Do beauty queens live up to expectations?

Editor, Allow me to respond to the article, “Beauty pageants: Are they crossing the red line on morality?” (The New Times, February 7).
Miss Rwanda beauty 2014 contestants in Rwamagana District, Eastern Province . File
Miss Rwanda beauty 2014 contestants in Rwamagana District, Eastern Province . File

Editor,

Allow me to respond to the article, “Beauty pageants: Are they crossing the red line on morality?” (The New Times, February 7).

Apostle Joshua Masasu made a crucial point that should not be taken lightly only that he presented it in Biblical perspective. Of course these girls are vulnerable to immorality: we only see their nakedness at the contest and if one of them goes an extra mile globally, it is simply bare.

My concern is that even the promoters cannot account for resources spent vis-à-vis the intended goal. If at all women empowerment is the main objective, then the concerned institutions should give an account based on cost-benefit analysis to disapprove Apostle’s view.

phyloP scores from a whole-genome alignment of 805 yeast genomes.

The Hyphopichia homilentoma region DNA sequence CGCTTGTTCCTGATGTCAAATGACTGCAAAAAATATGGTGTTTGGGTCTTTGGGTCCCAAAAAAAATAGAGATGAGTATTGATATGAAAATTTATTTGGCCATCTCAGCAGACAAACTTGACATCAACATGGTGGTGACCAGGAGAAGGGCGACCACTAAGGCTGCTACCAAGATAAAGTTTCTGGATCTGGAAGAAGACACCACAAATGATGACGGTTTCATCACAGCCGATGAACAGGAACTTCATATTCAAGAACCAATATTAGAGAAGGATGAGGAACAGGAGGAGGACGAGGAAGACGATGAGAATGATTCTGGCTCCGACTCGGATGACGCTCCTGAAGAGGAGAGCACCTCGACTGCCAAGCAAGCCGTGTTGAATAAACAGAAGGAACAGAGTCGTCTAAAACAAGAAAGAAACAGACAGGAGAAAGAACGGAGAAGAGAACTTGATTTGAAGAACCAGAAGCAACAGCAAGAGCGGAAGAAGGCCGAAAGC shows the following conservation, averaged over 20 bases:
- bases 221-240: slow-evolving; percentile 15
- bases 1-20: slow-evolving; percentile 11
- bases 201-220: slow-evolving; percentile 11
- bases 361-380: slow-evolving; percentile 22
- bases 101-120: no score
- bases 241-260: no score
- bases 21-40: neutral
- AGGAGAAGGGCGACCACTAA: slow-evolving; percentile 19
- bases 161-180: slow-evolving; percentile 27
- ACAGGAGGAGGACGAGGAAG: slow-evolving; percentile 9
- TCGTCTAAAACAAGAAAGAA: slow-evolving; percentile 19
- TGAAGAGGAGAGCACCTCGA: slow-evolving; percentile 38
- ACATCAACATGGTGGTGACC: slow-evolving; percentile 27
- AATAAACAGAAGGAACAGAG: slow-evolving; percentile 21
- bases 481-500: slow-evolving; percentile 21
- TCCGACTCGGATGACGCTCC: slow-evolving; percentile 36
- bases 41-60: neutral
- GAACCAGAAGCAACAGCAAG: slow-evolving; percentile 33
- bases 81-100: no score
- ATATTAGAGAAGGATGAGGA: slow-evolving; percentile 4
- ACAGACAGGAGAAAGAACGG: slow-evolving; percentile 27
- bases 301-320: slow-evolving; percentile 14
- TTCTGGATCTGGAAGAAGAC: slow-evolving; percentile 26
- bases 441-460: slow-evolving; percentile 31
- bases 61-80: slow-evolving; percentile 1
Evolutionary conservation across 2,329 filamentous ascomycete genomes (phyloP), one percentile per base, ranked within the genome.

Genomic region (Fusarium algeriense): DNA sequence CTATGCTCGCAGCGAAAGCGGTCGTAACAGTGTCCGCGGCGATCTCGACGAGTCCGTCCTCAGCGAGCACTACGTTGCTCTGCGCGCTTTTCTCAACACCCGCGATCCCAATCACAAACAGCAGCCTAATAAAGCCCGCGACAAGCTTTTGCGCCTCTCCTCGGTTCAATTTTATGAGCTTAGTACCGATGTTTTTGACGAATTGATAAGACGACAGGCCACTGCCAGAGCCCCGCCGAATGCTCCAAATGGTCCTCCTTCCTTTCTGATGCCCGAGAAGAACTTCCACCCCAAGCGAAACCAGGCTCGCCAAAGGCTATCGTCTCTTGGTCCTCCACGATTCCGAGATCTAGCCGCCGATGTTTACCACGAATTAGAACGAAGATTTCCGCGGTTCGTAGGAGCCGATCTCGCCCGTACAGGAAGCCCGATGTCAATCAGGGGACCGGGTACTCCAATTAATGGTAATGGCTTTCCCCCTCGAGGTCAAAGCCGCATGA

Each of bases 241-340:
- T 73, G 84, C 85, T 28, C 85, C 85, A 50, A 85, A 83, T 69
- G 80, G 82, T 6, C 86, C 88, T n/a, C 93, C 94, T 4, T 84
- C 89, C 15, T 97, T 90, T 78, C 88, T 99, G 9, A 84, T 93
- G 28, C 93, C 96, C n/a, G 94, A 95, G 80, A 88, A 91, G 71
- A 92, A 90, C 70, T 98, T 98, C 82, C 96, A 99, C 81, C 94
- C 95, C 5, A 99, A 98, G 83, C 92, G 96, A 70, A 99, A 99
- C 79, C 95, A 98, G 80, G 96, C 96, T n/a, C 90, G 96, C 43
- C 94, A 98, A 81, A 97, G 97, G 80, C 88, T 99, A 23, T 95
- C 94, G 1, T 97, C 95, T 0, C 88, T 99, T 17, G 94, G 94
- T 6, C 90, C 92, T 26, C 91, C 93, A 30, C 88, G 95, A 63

The costs of organising the event are much greater than empowering the girls. All contestants vow to promote and advocate for girls empowerment or orphans welfare, but ask them what they have achieved, if at all they are in Rwanda: advertising and travelling.

In fact, these events are more of a liability than an asset to the Rwandan Community.

Let me give you some assignment, trace back all the “Misses” and see how they have behaved in society and you will make your own conclusions. Thank You.

Emmanuel Mulisa, Rwanda

 

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